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Meet Mr. Compromise

- September 9, 2012

As November Nears, Team Obama Is Trying To Spin His Hyper-Polarized Term Into One Of Compromise


Candidate Obama Promised To End "Bitterness And Pettiness And Anger" In Washington And "Build A Coalition For Change That Stretches Through Red States And Blue States." OBAMA: "You said the time has come to move beyond the bitterness and pettiness and anger that's consumed Washington. To end the political strategy that's been all about division and instead make it about addition. To build a coalition for change that stretches through red states and blue states. Because that's how we'll win in November, and that's how we'll finally meet the challenges that we face as a nation. We are choosing hope over fear. We're choosing unity over division and sending a powerful message that change is coming to America." (Senator Barack Obama, Remarks At The Iowa Caucus, Des Moines, IA, 1/3/08)


Obama Campaign Adviser David Plouffe: "Obama Is The One Person In Washington Who's Very Committed To Compromise." "President Obama's top campaign strategist, David Plouffe, blamed Republicans in Congress for not working with the president, and said that 'President Obama is the one person in Washington who's very committed to compromise.'" (Leigh Ann Caldwell, "Obama Aide: President Is 'Committed To Compromise,'" CBS News, 9/9/12)

  • Plouffe: "The American People Want Us To Compromise And They Want A Balanced Approach." "The president's adviser, who also ran Mr. Obama's 2008 presidential campaign, said this election is going to send a message to Washington politicians. 'I do think one of the messages that's going to come through in this election is, the American people want us to compromise and they want a balanced approach.'" (Leigh Ann Caldwell, "Obama Aide: President Is 'Committed To Compromise,'" CBS News, 9/9/12)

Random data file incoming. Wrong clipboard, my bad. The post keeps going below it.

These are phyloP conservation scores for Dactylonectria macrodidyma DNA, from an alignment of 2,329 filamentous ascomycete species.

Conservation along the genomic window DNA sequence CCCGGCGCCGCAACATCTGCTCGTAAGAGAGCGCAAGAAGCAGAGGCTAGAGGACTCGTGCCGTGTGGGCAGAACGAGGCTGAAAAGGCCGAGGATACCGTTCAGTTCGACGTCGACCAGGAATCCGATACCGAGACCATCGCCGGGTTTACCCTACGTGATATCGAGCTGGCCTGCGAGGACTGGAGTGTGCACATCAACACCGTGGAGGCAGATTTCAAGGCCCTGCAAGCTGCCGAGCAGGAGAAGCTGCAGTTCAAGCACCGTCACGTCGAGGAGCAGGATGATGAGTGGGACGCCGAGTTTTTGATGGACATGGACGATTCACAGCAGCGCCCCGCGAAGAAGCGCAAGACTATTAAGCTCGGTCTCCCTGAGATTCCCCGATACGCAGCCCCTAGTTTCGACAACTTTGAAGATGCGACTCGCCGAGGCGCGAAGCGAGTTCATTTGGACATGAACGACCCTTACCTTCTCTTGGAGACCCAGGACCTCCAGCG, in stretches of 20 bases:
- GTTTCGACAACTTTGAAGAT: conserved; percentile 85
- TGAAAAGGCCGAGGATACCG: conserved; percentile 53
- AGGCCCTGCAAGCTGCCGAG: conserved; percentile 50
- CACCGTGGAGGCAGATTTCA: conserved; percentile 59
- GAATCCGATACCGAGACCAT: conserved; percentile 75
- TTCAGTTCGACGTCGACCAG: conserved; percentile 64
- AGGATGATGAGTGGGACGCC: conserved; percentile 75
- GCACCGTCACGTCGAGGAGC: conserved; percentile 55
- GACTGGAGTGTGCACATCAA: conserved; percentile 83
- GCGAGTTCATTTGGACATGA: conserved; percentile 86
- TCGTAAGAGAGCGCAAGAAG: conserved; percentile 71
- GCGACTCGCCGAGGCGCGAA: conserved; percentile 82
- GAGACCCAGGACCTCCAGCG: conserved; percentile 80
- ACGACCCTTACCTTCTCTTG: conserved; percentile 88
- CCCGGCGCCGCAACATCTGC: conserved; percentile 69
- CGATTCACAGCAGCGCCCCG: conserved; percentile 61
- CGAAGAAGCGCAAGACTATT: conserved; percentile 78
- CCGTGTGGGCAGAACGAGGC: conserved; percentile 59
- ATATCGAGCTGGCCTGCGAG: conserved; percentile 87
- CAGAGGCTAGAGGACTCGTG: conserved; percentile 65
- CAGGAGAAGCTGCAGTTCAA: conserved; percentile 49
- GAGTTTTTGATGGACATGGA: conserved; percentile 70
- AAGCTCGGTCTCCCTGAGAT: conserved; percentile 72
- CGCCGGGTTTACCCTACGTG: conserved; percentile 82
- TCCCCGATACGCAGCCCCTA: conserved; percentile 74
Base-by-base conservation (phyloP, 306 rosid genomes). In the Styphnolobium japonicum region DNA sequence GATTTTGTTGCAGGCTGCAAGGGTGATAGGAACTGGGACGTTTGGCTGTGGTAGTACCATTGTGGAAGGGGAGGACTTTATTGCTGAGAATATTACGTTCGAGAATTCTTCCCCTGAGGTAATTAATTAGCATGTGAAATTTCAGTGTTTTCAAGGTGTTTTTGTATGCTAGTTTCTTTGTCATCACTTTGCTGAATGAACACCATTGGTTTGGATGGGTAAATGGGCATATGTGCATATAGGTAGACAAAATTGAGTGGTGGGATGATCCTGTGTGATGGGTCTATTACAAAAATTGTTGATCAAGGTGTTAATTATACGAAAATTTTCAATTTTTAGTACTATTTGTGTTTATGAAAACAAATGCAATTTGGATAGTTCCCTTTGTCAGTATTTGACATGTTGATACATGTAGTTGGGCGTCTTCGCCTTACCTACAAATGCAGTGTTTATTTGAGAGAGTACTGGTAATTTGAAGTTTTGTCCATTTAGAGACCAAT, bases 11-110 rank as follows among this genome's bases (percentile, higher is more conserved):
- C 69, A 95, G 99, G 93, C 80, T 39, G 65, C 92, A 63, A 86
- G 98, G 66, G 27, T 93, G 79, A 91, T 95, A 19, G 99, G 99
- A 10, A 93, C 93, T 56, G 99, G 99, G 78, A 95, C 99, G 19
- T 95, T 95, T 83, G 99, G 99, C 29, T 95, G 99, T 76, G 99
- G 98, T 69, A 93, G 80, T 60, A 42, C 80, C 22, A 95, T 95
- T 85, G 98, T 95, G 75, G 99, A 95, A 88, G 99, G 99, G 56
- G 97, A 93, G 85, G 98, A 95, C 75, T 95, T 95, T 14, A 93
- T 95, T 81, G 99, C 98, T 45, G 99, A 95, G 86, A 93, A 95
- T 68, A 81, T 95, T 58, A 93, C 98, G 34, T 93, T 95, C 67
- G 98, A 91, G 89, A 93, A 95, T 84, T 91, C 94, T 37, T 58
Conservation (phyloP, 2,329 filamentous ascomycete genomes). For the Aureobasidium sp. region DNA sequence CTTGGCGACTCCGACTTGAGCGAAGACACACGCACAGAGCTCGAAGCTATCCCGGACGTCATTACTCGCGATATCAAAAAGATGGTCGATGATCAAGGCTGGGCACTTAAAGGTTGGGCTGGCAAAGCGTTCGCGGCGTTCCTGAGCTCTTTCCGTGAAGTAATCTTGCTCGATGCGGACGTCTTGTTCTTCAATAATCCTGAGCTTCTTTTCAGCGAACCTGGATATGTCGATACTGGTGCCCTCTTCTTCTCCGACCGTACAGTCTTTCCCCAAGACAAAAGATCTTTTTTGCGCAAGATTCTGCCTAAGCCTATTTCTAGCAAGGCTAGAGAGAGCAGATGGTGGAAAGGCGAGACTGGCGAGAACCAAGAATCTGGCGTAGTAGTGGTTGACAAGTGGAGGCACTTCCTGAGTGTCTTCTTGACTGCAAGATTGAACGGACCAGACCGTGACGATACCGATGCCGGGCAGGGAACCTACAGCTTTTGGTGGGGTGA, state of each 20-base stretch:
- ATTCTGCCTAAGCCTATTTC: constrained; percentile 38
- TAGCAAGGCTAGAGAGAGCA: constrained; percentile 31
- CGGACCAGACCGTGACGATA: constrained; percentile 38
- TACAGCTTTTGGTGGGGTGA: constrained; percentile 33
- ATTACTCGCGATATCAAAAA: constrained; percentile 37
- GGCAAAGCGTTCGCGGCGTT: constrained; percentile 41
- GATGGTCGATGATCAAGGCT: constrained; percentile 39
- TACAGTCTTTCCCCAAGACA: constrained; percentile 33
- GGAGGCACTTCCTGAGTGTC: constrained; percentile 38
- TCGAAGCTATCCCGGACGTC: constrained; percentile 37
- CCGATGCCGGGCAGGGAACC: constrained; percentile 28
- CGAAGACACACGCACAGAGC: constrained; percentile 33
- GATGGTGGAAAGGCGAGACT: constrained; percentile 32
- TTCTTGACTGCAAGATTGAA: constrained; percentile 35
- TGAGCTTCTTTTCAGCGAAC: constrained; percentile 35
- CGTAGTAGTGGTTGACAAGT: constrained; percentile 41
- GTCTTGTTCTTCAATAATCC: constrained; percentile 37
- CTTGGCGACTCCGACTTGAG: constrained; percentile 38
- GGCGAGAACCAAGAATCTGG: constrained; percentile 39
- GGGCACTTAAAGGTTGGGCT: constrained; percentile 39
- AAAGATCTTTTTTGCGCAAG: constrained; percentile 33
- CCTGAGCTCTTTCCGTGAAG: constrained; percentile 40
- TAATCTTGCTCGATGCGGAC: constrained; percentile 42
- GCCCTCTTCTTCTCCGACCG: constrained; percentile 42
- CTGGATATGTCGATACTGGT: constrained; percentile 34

Under Obama, Washington Is More Polarized Than Ever

Polarization Is "As Deep As It Has Been In Modern Times." "Today Obama's words sound quaint, even naive. Instead of bipartisanship, there is polarization as deep as it has been in modern times." (Dan Balz, "Obama Did Not Change Washington, Was There A Way Around United Republican Opposition?" The Washington Post, 9/1/12)

"The Political System Seems Frozen And More Resistant To Compromise Than Ever." "Instead of cooperation, there is confrontation. Instead of civility, there is rudeness. The political system seems frozen and more resistant to compromise than ever. Two months before the 2012 election, the campaign has become an all-or-nothing battle over the future direction of the country." (Dan Balz, "Obama Did Not Change Washington, Was There A Way Around United Republican Opposition?" The Washington Post, 9/1/12) "[I]t's Simply A Fact That The President Failed At 'Bringing Democrats And Republicans Together.'" "To be sure, the president did sign the Patient Protection and Affordable Care Act into law in 2010, but it wasn't enacted by 'bringing Democrats and Republicans together.' The bill passed the Senate on Dec. 24, 2009, by a vote of 60-39, without any Republicans voting for it. And when the House passed its version of the bill almost three months later, by a vote of 219-212, it too garnered no support from Republicans. We won't offer any opinion about whether one side is more to blame than the other for that, but it's simply a fact that the president failed at 'bringing Democrats and Republicans together.'" (D'Angelo Gore, "Promises, Promises," Fact, 1/4/12)

"The Hard Truth Is That Washington Next Year Will Look Indistinguishable From The One Obama Warned Against During His Election-Night Victory Speech." "The hard truth is that Washington next year will look indistinguishable from the one Obama warned against during his election-night victory speech, when he called on Republicans and Democrats to 'resist the temptation to fall back on the same partisanship and pettiness and immaturity that has poisoned our politics for so long.'" (Carrie Budoff Brown and Jonathan Allen, "Partisan D.C.: Obama's Broken Promise," Politico, 1/17/12)

Gallup: "Obama Ratings Historically Polarized." (Jeffrey M. Jones, "Obama Ratings Historically Polarized," Gallup , 1/27/12)